Defendant’s attempt to reach the issue under the guise of ineffective assistance of trial counsel fails in two regards:
- Direct appeal is almost inevitably the inappropriate forum for establishing that the inherently tactical choice of failing to raise an objection to misconduct fell below reasonable professional standards.
- Defendant does not provide anything more than a perfunctory analysis of how the failure to object did not meet objective professional standards. That does not suffice.
If, in fact, trial counsel did not have any strategic basis for failing to object, defendant has a remedy in habeas corpus (if she can establish resulting prejudice).
Instructing on Consciousness of Guilt was not Prejudicial
One associate testified that she could not remember if she ever saw the documents from Denti-Cal that detailed the services for which it was paying. Another associate testified that she never saw them when she worked for defendant, who told her that the statements of benefits listed multiple associates and she did not want them to see each other’s records or patient information.
Based on this testimony, the prosecution sought the instruction on consciousness of guilt from hiding evidence of her fraud. Defense counsel thought this was too tenuous to support the instruction. The trial court agreed to give the instruction, pointing out to defense counsel that he was free to make his objection in the form of argument to the jury.
At great length, defendant argues the evidence was insufficient to support the instruction, and in abbreviated fashion asserts that the “inference it created” of a plan to hide evidence was “inflammatory,” in the absence of which she would have obtained a more favorable result at trial.
The instruction does not “create” an inference. It does not act to a defendant’s detriment. It merely states the obvious proposition that if the jury believed there was evidence of concealment it could draw such an inference if the circumstances warranted it. Thus, even if defendant were correct that the evidence in the present case was insufficient to support the instruction, at worst it was superfluous and immaterial in the face of strong evidence of guilt, and thus not a basis for reversing the judgment.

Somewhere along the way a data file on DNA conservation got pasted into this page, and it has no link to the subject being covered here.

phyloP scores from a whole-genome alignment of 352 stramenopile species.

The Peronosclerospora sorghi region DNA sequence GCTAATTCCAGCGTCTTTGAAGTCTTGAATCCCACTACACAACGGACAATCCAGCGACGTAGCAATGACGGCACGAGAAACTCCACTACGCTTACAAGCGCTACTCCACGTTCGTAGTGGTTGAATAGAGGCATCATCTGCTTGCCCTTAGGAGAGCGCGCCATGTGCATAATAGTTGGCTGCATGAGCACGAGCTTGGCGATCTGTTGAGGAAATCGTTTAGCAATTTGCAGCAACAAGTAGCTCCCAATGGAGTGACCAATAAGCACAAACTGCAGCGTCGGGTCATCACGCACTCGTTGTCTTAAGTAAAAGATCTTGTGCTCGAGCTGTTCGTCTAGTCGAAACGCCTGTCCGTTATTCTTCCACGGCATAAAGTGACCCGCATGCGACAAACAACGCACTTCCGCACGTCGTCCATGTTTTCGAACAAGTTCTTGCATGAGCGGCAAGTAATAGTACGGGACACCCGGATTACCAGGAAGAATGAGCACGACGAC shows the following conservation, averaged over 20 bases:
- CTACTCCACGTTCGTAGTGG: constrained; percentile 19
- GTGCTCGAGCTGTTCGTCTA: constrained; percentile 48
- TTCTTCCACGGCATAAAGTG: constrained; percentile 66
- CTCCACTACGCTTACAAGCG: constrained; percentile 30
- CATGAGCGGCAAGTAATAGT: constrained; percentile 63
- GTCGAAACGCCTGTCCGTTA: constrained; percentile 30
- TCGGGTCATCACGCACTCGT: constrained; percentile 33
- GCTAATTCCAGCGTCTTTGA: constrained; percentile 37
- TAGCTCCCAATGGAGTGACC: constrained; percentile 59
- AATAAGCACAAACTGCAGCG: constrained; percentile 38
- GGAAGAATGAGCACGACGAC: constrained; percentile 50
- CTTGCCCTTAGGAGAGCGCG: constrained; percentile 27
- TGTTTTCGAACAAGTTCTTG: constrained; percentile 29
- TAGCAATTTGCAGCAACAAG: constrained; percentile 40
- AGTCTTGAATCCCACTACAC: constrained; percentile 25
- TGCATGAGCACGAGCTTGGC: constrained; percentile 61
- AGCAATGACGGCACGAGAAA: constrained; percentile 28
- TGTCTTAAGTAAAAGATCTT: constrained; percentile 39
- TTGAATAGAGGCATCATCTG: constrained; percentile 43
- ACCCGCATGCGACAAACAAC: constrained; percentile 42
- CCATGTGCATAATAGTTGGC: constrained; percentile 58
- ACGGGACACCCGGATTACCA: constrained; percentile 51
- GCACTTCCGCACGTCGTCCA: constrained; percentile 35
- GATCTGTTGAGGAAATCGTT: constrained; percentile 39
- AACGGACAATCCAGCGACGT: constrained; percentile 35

In preparing to sentence defendant, the trial court recited three additional factors in aggravation not appearing in the probation report. Among these was its express finding that defendant induced others to participate in wrongdoing, premised on the testimony regarding her efforts to persuade her former associate to launder money.
Defendant completely ignores the other two factors that the court identified at the hearing (vulnerability and abuse of a position of trust), as well as the two in the probation report (sophistication and taking a large sum of money). Only a single aggravating factor is necessary to support imposing the upper term, and therefore a more favorable sentence is not reasonably probable in the absence of the allegedly improper factor.
Ms. Brindos-Watters was tempted by the ease she found when cheating the government. It was too easy so she became greedy billing for services performed in the same day more than 250 miles apart. It was the greed that got her caught and then, after she was convicted, she had the unmitigated gall to accuse her lawyer of being incompetent and the trial judge of being unfair. The sentence will stand.
© 2018 – Barry Zalma
This article, and all of the blog posts on this site, digest and summarize cases published by courts of the various states and the United States. The court decisions have been modified from the actual language of the court decisions, were condensed for ease of reading, and convey the opinions of the author regarding each case.
Barry Zalma, Esq., CFE, now limits his practice to service as an insurance consultant specializing in insurance coverage, insurance claims handling, insurance bad faith and insurance fraud almost equally for insurers and policyholders. He also serves as an arbitrator or mediator for insurance related disputes. He practiced law in California for more than 44 years as an insurance coverage and claims handling lawyer and more than 50 years in the insurance business. He is available at http://www.zalma.com and email@example.com.
Mr. Zalma is the first recipient of the first annual Claims Magazine/ACE Legend Award.